Regional Symposium for the Caribbean Provides Overview of CTBT and Ways to Enhance Regional Cooperation
St. Ann, Jamaica, 3-5 December 2002

States that have not yet signed and ratified the Comprehensive Nuclear-Test-Ban Treaty (CTBT) and whose ratification is necessary for its entry into force were called upon to do so at a three-day workshop for the Greater Caribbean States in St. Ann, Jamaica. The meeting drew 28 participants from 15 States in the region, including members of the Association of Caribbean States (ACS) and the participation of three non-signatory States - the Bahamas, Cuba and Trinidad and Tobago. 

Building on the recommendations of the Regional Workshop in Lima of November 2000, the Jamaica workshop gave an overview of the Preparatory Commission’s work and of the CTBT’s verification technologies.

Participants concluded that the Latin American and Caribbean States played a pioneering role in promoting nuclear non-proliferation in the region through the Treaty of Tlatelolco, the first NWFZ in a populated region. The CTBT constituted another effective nuclear disarmament and non-proliferation measure and contributed to the enhancement of global peace and security, they agreed. Further, as the CTBT verification regime supported the nuclear-test-ban monitoring needs of States in multiple environments, they also noted the civil and scientific possibilities that the verification technologies could contribute to sustainable development and human welfare. 

The Provisional Technical Secretariat requested support from States in the region in several areas, namely: setting up the legal framework for the International Monitoring System, facilitating the licenses for the Global Communications Infrastructure, and ensuring a timely payment of assessed contributions. Several participants were interested in incorporating their own national technical facilities as Cooperating National Facilities.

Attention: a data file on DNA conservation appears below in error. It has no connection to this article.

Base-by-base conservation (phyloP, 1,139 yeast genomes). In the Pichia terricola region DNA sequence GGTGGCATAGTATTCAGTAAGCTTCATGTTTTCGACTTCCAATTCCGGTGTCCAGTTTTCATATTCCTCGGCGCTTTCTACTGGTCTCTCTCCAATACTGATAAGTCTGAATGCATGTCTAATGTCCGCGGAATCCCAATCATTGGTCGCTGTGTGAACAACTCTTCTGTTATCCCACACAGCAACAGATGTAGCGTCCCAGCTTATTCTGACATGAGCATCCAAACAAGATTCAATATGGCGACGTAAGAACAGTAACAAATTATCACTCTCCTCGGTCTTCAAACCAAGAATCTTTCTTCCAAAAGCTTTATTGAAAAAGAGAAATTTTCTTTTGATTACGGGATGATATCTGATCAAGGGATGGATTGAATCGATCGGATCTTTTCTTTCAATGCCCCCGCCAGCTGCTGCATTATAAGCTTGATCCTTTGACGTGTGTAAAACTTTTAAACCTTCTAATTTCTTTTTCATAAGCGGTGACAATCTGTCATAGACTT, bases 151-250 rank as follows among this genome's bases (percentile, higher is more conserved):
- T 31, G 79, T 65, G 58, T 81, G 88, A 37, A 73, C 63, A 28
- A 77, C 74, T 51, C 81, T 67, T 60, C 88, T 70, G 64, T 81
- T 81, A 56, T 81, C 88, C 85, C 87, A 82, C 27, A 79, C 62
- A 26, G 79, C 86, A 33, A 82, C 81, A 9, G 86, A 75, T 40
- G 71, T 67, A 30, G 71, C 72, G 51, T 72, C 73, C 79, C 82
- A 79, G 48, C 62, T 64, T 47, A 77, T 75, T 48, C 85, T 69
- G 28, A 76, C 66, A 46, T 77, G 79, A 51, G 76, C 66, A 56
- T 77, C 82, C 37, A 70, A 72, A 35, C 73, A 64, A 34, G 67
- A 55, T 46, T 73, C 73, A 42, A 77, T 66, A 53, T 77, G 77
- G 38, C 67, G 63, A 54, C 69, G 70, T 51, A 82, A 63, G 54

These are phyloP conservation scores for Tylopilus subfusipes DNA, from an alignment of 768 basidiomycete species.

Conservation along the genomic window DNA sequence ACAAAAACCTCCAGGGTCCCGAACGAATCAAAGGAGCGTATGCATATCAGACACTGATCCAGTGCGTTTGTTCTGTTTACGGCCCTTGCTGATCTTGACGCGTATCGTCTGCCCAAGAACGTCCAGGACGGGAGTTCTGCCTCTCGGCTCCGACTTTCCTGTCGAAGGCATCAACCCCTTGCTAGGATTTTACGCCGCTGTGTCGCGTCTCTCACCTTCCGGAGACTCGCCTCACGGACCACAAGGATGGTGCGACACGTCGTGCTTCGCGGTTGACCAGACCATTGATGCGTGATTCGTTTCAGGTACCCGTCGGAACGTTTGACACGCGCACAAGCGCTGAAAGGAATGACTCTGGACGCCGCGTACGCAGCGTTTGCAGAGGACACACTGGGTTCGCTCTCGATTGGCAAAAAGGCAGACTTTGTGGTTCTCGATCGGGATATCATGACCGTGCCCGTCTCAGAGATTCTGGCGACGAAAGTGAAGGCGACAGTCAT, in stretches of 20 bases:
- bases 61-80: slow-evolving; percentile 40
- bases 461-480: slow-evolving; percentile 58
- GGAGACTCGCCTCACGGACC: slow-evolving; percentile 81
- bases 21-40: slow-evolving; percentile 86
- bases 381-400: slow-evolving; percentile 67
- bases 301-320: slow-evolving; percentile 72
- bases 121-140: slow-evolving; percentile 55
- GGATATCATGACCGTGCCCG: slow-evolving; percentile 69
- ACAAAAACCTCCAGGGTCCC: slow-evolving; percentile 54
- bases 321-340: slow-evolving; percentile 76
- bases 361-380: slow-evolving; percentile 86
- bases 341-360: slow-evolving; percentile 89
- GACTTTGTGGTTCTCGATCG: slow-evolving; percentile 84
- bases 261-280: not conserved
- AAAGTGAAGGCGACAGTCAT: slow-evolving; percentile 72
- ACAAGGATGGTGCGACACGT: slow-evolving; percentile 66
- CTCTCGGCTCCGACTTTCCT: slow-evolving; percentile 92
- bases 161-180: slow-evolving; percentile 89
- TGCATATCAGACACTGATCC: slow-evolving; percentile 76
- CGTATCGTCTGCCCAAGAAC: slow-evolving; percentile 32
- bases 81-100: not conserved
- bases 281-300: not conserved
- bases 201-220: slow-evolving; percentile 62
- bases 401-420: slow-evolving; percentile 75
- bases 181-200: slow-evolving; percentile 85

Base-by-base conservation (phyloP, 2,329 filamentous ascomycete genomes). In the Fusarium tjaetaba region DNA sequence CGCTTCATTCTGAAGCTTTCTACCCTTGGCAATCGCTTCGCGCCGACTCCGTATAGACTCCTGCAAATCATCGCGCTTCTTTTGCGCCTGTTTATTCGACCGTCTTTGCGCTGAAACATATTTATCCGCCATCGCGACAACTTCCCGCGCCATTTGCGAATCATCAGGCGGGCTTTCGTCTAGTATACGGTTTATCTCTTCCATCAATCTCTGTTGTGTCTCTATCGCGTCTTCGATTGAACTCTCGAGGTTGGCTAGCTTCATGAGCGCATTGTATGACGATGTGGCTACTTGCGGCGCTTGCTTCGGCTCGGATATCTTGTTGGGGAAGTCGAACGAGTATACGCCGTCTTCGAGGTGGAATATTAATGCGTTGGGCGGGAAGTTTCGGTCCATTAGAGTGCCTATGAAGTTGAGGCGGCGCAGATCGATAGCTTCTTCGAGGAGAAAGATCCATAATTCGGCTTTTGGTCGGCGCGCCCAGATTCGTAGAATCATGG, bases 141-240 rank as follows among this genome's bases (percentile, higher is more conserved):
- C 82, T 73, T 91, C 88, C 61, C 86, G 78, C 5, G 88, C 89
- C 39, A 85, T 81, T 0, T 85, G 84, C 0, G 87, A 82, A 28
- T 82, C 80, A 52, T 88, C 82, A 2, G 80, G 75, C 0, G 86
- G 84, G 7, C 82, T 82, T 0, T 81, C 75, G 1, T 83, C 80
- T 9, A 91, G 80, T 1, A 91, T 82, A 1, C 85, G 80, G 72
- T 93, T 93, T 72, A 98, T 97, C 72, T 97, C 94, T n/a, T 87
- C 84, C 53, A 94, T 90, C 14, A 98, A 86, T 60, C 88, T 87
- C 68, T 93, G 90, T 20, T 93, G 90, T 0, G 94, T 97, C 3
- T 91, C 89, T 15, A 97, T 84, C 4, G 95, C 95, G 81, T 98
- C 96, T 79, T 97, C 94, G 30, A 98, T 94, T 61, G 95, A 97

Recommendations were made on ways to promote cooperation in verification activities. First, a cooperation agreement between the CTBTO PrepCom and the ACS would enhance efforts to promote the CTBT among ACS Member States. Second, more cooperation in the civil and scientific uses of the verification technologies was suggested. Other recommendations called for setting up national working groups in institutions dealing with CTBT issues (Ministries of Foreign Affairs, Science and Technology, Defense, universities) and establishing a network for CTBT information and assistance in national implementation, including training opportunities, database access and possible regional data centres. 

Assessment of regional capabilities and involvement of regional institutions like the Caricom Secretariat and the Caribbean Research Institute were also considered.